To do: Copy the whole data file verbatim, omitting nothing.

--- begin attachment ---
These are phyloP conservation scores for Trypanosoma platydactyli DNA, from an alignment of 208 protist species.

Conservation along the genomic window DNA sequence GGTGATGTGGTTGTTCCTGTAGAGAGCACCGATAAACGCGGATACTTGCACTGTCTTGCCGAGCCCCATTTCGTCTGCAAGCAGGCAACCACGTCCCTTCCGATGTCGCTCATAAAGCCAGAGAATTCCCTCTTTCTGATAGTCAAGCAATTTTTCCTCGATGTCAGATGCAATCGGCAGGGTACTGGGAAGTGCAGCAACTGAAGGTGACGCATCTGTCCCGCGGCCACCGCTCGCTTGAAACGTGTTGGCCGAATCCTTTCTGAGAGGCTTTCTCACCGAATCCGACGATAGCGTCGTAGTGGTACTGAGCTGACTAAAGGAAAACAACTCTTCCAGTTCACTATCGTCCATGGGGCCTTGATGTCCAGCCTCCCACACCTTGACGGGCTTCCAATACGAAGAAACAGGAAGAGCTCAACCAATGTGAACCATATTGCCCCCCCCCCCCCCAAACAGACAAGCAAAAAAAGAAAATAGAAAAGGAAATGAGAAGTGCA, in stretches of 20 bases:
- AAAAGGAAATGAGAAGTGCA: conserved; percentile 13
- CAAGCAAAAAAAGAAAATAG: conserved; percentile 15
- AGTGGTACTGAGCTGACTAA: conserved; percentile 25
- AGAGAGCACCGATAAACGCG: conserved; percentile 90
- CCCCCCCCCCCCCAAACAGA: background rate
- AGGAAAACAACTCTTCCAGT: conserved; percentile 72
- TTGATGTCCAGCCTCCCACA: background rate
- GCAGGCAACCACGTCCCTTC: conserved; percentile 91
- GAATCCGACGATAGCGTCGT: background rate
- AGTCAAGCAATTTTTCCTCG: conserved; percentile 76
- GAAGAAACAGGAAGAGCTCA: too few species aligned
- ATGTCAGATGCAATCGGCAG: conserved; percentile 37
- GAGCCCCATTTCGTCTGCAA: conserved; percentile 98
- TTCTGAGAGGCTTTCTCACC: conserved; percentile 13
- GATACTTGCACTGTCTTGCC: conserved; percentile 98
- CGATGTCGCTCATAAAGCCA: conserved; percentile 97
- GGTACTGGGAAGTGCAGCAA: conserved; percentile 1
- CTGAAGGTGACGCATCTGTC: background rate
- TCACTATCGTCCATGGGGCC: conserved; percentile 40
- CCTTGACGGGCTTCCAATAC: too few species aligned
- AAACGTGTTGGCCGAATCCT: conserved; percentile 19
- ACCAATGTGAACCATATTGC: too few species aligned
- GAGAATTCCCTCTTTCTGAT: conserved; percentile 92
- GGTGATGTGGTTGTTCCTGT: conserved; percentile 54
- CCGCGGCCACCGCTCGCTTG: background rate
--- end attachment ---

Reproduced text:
These are phyloP conservation scores for Trypanosoma platydactyli DNA, from an alignment of 208 protist species.

Conservation along the genomic window DNA sequence GGTGATGTGGTTGTTCCTGTAGAGAGCACCGATAAACGCGGATACTTGCACTGTCTTGCCGAGCCCCATTTCGTCTGCAAGCAGGCAACCACGTCCCTTCCGATGTCGCTCATAAAGCCAGAGAATTCCCTCTTTCTGATAGTCAAGCAATTTTTCCTCGATGTCAGATGCAATCGGCAGGGTACTGGGAAGTGCAGCAACTGAAGGTGACGCATCTGTCCCGCGGCCACCGCTCGCTTGAAACGTGTTGGCCGAATCCTTTCTGAGAGGCTTTCTCACCGAATCCGACGATAGCGTCGTAGTGGTACTGAGCTGACTAAAGGAAAACAACTCTTCCAGTTCACTATCGTCCATGGGGCCTTGATGTCCAGCCTCCCACACCTTGACGGGCTTCCAATACGAAGAAACAGGAAGAGCTCAACCAATGTGAACCATATTGCCCCCCCCCCCCCCAAACAGACAAGCAAAAAAAGAAAATAGAAAAGGAAATGAGAAGTGCA, in stretches of 20 bases:
- AAAAGGAAATGAGAAGTGCA: conserved; percentile 13
- CAAGCAAAAAAAGAAAATAG: conserved; percentile 15
- AGTGGTACTGAGCTGACTAA: conserved; percentile 25
- AGAGAGCACCGATAAACGCG: conserved; percentile 90
- CCCCCCCCCCCCCAAACAGA: background rate
- AGGAAAACAACTCTTCCAGT: conserved; percentile 72
- TTGATGTCCAGCCTCCCACA: background rate
- GCAGGCAACCACGTCCCTTC: conserved; percentile 91
- GAATCCGACGATAGCGTCGT: background rate
- AGTCAAGCAATTTTTCCTCG: conserved; percentile 76
- GAAGAAACAGGAAGAGCTCA: too few species aligned
- ATGTCAGATGCAATCGGCAG: conserved; percentile 37
- GAGCCCCATTTCGTCTGCAA: conserved; percentile 98
- TTCTGAGAGGCTTTCTCACC: conserved; percentile 13
- GATACTTGCACTGTCTTGCC: conserved; percentile 98
- CGATGTCGCTCATAAAGCCA: conserved; percentile 97
- GGTACTGGGAAGTGCAGCAA: conserved; percentile 1
- CTGAAGGTGACGCATCTGTC: background rate
- TCACTATCGTCCATGGGGCC: conserved; percentile 40
- CCTTGACGGGCTTCCAATAC: too few species aligned
- AAACGTGTTGGCCGAATCCT: conserved; percentile 19
- ACCAATGTGAACCATATTGC: too few species aligned
- GAGAATTCCCTCTTTCTGAT: conserved; percentile 92
- GGTGATGTGGTTGTTCCTGT: conserved; percentile 54
- CCGCGGCCACCGCTCGCTTG: background rate